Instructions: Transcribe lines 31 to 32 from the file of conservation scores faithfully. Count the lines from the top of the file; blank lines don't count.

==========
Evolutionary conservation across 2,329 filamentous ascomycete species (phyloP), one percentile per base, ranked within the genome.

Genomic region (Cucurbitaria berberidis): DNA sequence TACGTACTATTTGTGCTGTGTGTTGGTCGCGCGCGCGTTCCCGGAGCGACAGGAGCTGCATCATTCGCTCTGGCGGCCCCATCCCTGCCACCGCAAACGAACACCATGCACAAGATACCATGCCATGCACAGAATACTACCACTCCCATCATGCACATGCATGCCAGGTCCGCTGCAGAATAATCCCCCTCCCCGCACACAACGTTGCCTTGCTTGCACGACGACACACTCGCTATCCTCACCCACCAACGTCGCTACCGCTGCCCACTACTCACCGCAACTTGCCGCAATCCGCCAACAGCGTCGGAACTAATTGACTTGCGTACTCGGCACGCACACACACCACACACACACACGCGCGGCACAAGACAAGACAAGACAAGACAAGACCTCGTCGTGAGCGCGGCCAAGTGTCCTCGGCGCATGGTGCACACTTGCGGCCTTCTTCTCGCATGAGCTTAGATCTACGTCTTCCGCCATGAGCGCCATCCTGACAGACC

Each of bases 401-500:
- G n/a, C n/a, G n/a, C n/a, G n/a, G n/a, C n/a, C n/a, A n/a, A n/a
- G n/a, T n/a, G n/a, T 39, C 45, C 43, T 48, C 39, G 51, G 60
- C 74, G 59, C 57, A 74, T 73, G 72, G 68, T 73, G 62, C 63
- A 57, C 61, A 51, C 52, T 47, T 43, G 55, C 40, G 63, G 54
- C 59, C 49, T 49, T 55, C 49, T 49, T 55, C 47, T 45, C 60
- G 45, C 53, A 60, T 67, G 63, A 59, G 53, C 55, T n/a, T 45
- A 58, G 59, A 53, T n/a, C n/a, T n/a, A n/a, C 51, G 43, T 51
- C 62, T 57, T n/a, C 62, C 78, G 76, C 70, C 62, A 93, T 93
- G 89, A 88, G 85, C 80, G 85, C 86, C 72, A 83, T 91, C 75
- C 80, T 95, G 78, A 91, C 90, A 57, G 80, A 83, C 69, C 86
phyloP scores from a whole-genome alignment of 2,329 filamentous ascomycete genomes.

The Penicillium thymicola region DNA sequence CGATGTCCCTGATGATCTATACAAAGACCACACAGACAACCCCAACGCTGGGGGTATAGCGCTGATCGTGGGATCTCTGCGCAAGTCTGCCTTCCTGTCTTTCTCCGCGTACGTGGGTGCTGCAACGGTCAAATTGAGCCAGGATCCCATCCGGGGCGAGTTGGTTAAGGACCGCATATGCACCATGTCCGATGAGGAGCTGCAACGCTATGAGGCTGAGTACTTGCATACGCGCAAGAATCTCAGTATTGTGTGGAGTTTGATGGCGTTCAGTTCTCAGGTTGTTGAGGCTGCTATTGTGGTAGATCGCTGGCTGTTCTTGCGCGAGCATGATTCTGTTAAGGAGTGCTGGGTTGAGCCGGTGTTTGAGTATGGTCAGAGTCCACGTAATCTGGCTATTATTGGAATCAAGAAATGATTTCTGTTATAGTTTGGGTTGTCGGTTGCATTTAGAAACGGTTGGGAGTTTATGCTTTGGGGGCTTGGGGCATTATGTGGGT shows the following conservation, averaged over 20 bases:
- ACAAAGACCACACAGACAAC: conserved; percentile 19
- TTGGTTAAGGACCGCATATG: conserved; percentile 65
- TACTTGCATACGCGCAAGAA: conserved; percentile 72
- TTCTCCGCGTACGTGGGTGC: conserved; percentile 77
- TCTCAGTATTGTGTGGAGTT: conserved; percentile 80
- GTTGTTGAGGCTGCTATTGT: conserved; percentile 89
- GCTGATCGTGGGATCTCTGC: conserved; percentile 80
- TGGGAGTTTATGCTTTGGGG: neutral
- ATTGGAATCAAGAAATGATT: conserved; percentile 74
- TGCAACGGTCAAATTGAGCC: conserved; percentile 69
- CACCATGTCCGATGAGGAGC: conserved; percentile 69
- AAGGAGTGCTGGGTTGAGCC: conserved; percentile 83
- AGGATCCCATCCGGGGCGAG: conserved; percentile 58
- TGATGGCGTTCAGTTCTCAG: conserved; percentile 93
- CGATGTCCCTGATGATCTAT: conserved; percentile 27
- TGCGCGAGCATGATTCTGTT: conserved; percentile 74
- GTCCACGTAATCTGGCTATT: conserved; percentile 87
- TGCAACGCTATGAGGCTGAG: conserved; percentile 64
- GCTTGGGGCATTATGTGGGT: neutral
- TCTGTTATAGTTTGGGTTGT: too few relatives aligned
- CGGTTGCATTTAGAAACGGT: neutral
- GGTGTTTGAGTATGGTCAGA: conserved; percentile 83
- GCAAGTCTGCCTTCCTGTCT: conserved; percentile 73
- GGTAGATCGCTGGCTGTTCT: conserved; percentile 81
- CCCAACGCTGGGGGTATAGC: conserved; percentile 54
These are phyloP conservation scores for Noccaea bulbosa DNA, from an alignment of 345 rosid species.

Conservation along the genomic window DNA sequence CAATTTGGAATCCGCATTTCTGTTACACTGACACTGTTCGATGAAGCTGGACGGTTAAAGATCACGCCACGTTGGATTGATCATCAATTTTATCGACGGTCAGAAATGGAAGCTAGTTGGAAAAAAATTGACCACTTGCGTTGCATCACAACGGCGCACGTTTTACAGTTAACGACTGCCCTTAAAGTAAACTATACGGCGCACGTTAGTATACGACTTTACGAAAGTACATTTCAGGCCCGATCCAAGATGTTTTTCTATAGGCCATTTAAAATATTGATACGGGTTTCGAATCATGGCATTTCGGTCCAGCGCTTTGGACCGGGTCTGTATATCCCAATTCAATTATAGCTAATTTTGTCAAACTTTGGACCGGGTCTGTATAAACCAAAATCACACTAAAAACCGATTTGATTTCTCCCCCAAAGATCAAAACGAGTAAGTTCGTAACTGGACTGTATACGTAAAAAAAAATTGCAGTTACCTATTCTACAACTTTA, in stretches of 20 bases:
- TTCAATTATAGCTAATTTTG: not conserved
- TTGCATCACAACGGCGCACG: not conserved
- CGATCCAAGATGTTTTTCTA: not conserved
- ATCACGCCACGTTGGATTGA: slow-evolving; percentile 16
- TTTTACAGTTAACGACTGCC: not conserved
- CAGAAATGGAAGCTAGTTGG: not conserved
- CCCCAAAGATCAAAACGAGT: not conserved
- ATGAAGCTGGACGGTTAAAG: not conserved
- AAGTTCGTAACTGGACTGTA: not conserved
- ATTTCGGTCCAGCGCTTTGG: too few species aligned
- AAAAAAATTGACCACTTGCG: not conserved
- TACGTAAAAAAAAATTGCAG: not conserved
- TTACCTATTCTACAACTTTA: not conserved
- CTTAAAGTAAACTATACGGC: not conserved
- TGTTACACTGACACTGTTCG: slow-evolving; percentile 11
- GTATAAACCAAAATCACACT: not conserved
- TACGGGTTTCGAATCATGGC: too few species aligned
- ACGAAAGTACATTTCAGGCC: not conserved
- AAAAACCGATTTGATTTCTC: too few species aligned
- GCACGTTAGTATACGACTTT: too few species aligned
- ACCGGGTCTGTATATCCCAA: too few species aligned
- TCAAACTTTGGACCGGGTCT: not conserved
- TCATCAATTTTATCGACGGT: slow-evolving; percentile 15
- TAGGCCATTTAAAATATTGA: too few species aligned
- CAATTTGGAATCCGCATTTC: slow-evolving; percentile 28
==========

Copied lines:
- TGCGCGAGCATGATTCTGTT: conserved; percentile 74
- GTCCACGTAATCTGGCTATT: conserved; percentile 87